How to Build An Ashtanga Practice

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Session 10 - Arm Motions

The motion of the arms in Ashtanga is pretty specific and there are good reasons why - it’s a warm up preparing the entire shoulder system for weight bearing to come and it positions the arms where they are supposed to be for the next pose/poses.


First I want to talk about the arms in the Sun A.  

Standing in Tadasana, the arms extend out and up.  As we hinge at the hips lengthening down and releasing in Uttanasana there are three options:

  1. Classic -  Arms reach forward and down.

  2. NeoClassic  - Arms reach out to the side like a swan dive and when parallel to the floor, arms release like plumb lines from the shoulders into gravity.

  3. Prayer Hands - Palms seal overhead and then hands trace the midline of the face and chest and when the torso is parallel to the floor, arms release like plumb lines from the shoulders into gravity.



The Classic option is pretty intense on the low back because it creates a very long lever from the tailbone through the arms.  Use this option only when you are fully core engaged and feel strong and stable in the low back.


The NeoClassic version is most common. It is less of a lever length, but still gives you a stretch of the arms and shoulders.


The Prayer Hands version is the least amount of force or stress on the low back as the arms are closest to the body.  If you have shoulder and/or low back issues, this is your option. If you are trying to bring awareness in, this is also a good option regardless of condition because it is the most accessible.


Please see the video -  Arm Motion Options Sun A -  illustrating all of these options in the Sun B Channel at the bottom of this session page.


Arms in Sun B


In Sun B there are some new poses that bring in a reoccurring arm movement pattern. Chair and Warrior 1 are where we need to incorporate these movements.


In Sun B we inhale into Chair or Uttkatasana.  We sit back into chair as we reach the arms out to the sides and up along the ears - creating a long line of energy from the hips thru the spine thru the top of the head and fingers.  As we exit Chair, we hinge from the hips forward into Uttanasana the forward fold.  For this Choose Classic or Prayer hands to drop your hands in place for the poses right after Uttanasana -  Ardha Uttanasana and then Plank/Chaturanga.  You will note that the hands will remain in place there for Up Dog and Down Dog.



Arms In Warrior 1


In Warrior 1 there is a lot going on to get into the pose and be organized for warrior strength. As the right foot steps forward, the back foot simultaneously pivots into position. At the split second of the feet rooting - the arms reach out wide and up along the ears as the spine lengthens forward and up - shoulders squaring forward  and the hips settle.  This is an ambitious pose, so the arms are moving in a way that lends balance and stability to this big transition.  As we leave Warrior 1, the arms move forward and down to accommodate the next poses - Plank/Chaturanga to Up Dog to Down Dog.  That’s a lot happening in one breath and that’s why it’s a warrior pose. We have to step bravely into our breath and body at the same time. The top of the pose is strong, full and steady!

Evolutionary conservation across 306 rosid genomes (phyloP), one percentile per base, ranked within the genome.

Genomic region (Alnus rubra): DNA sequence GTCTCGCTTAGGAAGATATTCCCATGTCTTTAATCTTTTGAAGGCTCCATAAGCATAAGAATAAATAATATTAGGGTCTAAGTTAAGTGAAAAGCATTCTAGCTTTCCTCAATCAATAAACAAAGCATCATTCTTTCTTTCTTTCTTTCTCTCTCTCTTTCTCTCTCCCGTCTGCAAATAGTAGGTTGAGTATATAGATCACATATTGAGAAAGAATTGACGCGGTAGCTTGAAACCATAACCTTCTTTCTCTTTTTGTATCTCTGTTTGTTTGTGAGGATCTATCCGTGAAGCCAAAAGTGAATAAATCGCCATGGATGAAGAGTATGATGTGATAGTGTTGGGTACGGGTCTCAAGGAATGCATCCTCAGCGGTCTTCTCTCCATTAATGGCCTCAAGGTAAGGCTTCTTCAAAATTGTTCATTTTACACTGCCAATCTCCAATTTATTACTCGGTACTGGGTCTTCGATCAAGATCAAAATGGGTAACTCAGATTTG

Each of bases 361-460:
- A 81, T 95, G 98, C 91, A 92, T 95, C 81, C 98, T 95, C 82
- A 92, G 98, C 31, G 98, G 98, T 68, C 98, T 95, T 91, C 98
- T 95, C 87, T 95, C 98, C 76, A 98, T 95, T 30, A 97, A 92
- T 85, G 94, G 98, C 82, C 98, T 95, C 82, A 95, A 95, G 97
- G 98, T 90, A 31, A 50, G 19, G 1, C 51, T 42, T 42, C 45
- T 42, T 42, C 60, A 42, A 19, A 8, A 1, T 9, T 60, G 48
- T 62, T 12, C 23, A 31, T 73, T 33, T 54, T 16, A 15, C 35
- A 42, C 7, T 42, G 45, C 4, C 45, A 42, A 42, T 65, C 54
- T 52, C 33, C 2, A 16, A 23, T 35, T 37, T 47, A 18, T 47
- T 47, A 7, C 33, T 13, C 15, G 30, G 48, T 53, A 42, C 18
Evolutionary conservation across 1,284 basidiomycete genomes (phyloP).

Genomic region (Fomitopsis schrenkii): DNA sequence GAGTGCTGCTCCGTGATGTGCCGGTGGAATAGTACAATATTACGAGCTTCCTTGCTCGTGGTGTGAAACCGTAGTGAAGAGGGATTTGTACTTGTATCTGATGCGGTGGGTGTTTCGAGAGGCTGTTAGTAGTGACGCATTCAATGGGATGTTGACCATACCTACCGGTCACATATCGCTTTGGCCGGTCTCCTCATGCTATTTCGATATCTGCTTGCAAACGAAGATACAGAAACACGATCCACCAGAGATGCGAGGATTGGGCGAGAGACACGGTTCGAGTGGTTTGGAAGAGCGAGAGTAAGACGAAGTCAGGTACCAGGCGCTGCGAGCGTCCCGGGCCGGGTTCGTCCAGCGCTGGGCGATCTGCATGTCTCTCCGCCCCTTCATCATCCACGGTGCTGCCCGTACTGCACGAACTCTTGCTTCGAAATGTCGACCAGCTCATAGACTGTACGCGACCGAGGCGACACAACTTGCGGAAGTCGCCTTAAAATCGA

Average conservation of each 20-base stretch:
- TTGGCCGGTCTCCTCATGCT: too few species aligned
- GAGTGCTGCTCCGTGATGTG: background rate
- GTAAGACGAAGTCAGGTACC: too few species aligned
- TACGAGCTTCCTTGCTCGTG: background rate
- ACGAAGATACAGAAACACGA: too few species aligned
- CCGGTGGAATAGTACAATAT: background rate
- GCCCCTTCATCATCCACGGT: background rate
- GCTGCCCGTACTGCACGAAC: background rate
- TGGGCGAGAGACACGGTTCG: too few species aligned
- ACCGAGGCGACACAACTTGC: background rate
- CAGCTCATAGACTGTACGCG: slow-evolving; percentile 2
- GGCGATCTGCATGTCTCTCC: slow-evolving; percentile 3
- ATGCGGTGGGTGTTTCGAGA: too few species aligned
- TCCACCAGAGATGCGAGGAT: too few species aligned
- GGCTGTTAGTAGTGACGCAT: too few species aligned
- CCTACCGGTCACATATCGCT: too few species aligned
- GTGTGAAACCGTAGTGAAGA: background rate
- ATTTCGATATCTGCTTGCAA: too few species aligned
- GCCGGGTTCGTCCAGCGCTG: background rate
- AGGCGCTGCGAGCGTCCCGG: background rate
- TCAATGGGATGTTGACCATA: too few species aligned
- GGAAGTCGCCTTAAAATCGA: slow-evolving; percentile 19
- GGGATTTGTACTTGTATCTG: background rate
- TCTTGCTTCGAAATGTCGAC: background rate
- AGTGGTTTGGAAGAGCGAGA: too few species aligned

At the top of Warrior 1, your arms are running along your ears.  If you are super stretchy, you may find your arms slightly behind your ears, but that is not the goal.  I say this because Warrior 1 is a twist (the relativity of your hips being slightly diagonal and your shoulders being square with the top of the mat) and a back bend - a lift and opening of the heart.  Back bends are not defined by the action of the arms, but rather by the arc of the back.  Taking yourself into a deeper back bend at the top of this pose is about lifting from the depth of your hips to the sternum, tipping the face toward the sky and continuing the length of the spine through the arms running along the ears.

Hands!  Ahhh Haaa! Hands parallel or palms together. It really doesn't matter. If it feels more balanced and free in your shoulders with palms facing each other, that's fine. If you want to stretch the shoulders a bit, you can move toward the palms together.  Sun salutations repeat, so you may start out with palms apart and work your way closer, maybe even touching.  Remember it is all about feeling as good as you can in your current circumstances and not achieving some goal to measure your practice.  It is not a performance, it is self caring.



If your shoulders are tight or tender or the construction of your shoulders puts your arms slightly in front of your ears, that’s ok.


As you practice, pay attention to these distinctive tracks of arm movements.  If you have discomfort in your shoulders, you can play with the angles of these tracks. If your discomfort is larger than just adjusting the tracks, please let me know so I can work with you.


Remember to be patient and diligent in getting this movement pattern engrained in your muscle memory.  Practice! All is coming!

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